The best thing about that 2 months is that I didn't quite have a grasp on that album the entire time. I remember hearing parts that I really liked and how they faded into other parts, and hearing noises I had never really heard before, and being confused about the process that went into making these songs, and I remember wanting to listen to certain songs, but I had no idea where in the album it was, and I remember the album ending, and my cd player automatically starting it over and me thinking, "What the hell? That was the end? I thought it started over 2 songs ago!"
This was my first good memory of getting completely lost in a piece of music. And I don't mean lost like closing your eyes and swaying lost. I actually mean feeling like "What the hell is going on??" lost.
I don't really have a point to make from all of this. When I wrote this down on the back of a scrap menu at work as I often do because all of my best thoughts come when I don't really have much time to think, I wrote something like "In defense of noise and drone music," which is kind of what I'm getting at, but in kind of a sideways manner, because I am specifically referring to seeing Baby Birds Don't Drink Milk in Portland with my roommates and one of them just did not understand why they played on the floor, and I even get kind of confused and lost when listening to them sometimes, which I sort of explain in this events listing I did for that show:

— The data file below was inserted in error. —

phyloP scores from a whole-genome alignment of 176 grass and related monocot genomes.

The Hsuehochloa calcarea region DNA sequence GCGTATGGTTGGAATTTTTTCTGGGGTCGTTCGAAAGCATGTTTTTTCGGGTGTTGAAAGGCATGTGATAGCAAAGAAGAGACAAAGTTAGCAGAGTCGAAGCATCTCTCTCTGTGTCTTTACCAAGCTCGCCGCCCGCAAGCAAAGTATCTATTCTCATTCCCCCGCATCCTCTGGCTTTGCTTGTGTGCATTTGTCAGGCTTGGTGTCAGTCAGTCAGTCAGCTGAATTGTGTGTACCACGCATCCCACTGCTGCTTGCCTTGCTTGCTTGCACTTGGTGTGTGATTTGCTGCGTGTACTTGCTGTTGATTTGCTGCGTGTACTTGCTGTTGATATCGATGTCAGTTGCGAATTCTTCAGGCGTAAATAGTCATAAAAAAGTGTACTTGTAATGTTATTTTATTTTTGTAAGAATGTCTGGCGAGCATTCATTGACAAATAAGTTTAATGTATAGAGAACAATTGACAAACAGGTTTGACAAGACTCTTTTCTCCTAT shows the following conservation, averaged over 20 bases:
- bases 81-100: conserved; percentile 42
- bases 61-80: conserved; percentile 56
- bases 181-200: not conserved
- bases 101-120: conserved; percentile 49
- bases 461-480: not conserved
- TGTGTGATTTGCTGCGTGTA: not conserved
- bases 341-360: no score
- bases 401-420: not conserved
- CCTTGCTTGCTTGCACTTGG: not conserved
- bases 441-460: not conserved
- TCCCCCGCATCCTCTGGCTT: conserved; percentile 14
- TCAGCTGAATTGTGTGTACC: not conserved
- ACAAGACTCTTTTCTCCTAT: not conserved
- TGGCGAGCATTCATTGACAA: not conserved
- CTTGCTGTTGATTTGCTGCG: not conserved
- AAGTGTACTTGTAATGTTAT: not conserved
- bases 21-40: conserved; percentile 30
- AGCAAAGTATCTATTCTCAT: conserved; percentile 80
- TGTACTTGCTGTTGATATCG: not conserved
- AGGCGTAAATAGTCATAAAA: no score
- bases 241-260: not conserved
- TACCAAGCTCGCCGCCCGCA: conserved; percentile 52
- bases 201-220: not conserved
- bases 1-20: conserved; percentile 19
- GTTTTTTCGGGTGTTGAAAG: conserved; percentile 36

You could stare at all the instruments on stage for 3 hours before Baby Birds Don’t Drink Milk start playing, and you would still have no idea how those musicians are making that music with these instruments. At their loudest, BBDDM are perched behind a layered waterfall of noise; at the softest, they are sitting cross-legged in a field plucking the only unbroken string on an acoustic guitar. It’s the space in between that leaves you thinking, “I’m going to have to remember this band’s name.”
So, in defense of noise and drone music, to those who don't have the ear for it, which is understandable, there is a certain degree of enjoyment that comes from watching something happen and still not understanding it. It is kind of like "I see it and I still don't believe it."
When you have the same 4/4 beat pop songs over and over again, and then a new one comes out and you can pretty much guess what comes next upon first listen, it is nice to know there is still some really interesting, unfamiliar things going on in music that you can't predict even on the one-hundredth listen.